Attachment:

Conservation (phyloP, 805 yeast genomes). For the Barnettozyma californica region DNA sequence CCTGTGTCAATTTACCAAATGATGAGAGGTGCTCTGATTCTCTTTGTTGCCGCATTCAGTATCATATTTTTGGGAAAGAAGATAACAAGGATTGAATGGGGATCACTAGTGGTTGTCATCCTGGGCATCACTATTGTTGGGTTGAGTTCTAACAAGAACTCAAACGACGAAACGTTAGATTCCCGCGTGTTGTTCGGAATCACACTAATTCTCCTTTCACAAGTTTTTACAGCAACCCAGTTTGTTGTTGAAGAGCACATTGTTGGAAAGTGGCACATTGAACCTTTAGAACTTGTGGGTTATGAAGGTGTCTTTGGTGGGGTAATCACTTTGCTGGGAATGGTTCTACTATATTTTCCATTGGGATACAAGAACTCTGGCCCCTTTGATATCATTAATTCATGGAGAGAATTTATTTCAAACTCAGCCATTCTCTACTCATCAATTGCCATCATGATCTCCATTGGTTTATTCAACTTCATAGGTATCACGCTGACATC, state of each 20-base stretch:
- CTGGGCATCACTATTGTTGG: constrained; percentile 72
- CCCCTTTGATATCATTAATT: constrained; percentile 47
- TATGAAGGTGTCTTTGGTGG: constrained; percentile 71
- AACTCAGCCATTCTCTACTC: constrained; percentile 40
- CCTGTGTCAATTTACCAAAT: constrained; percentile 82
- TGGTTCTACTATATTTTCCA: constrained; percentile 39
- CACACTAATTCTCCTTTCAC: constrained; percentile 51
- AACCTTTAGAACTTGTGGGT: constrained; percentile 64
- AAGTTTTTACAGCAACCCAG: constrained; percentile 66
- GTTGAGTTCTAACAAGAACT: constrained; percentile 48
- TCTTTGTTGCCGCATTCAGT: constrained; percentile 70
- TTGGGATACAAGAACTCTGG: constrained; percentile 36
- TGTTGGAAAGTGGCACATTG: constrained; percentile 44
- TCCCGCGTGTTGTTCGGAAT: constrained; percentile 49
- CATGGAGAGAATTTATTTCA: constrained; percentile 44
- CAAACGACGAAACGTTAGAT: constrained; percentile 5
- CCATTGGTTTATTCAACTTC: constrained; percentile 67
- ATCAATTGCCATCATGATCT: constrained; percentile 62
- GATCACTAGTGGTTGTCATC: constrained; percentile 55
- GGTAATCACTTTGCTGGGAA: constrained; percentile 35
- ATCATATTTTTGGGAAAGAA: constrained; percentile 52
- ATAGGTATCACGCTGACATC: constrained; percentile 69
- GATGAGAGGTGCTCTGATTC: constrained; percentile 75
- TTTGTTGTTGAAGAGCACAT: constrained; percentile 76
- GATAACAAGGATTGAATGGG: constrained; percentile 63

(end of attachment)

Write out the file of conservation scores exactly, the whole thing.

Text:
Conservation (phyloP, 805 yeast genomes). For the Barnettozyma californica region DNA sequence CCTGTGTCAATTTACCAAATGATGAGAGGTGCTCTGATTCTCTTTGTTGCCGCATTCAGTATCATATTTTTGGGAAAGAAGATAACAAGGATTGAATGGGGATCACTAGTGGTTGTCATCCTGGGCATCACTATTGTTGGGTTGAGTTCTAACAAGAACTCAAACGACGAAACGTTAGATTCCCGCGTGTTGTTCGGAATCACACTAATTCTCCTTTCACAAGTTTTTACAGCAACCCAGTTTGTTGTTGAAGAGCACATTGTTGGAAAGTGGCACATTGAACCTTTAGAACTTGTGGGTTATGAAGGTGTCTTTGGTGGGGTAATCACTTTGCTGGGAATGGTTCTACTATATTTTCCATTGGGATACAAGAACTCTGGCCCCTTTGATATCATTAATTCATGGAGAGAATTTATTTCAAACTCAGCCATTCTCTACTCATCAATTGCCATCATGATCTCCATTGGTTTATTCAACTTCATAGGTATCACGCTGACATC, state of each 20-base stretch:
- CTGGGCATCACTATTGTTGG: constrained; percentile 72
- CCCCTTTGATATCATTAATT: constrained; percentile 47
- TATGAAGGTGTCTTTGGTGG: constrained; percentile 71
- AACTCAGCCATTCTCTACTC: constrained; percentile 40
- CCTGTGTCAATTTACCAAAT: constrained; percentile 82
- TGGTTCTACTATATTTTCCA: constrained; percentile 39
- CACACTAATTCTCCTTTCAC: constrained; percentile 51
- AACCTTTAGAACTTGTGGGT: constrained; percentile 64
- AAGTTTTTACAGCAACCCAG: constrained; percentile 66
- GTTGAGTTCTAACAAGAACT: constrained; percentile 48
- TCTTTGTTGCCGCATTCAGT: constrained; percentile 70
- TTGGGATACAAGAACTCTGG: constrained; percentile 36
- TGTTGGAAAGTGGCACATTG: constrained; percentile 44
- TCCCGCGTGTTGTTCGGAAT: constrained; percentile 49
- CATGGAGAGAATTTATTTCA: constrained; percentile 44
- CAAACGACGAAACGTTAGAT: constrained; percentile 5
- CCATTGGTTTATTCAACTTC: constrained; percentile 67
- ATCAATTGCCATCATGATCT: constrained; percentile 62
- GATCACTAGTGGTTGTCATC: constrained; percentile 55
- GGTAATCACTTTGCTGGGAA: constrained; percentile 35
- ATCATATTTTTGGGAAAGAA: constrained; percentile 52
- ATAGGTATCACGCTGACATC: constrained; percentile 69
- GATGAGAGGTGCTCTGATTC: constrained; percentile 75
- TTTGTTGTTGAAGAGCACAT: constrained; percentile 76
- GATAACAAGGATTGAATGGG: constrained; percentile 63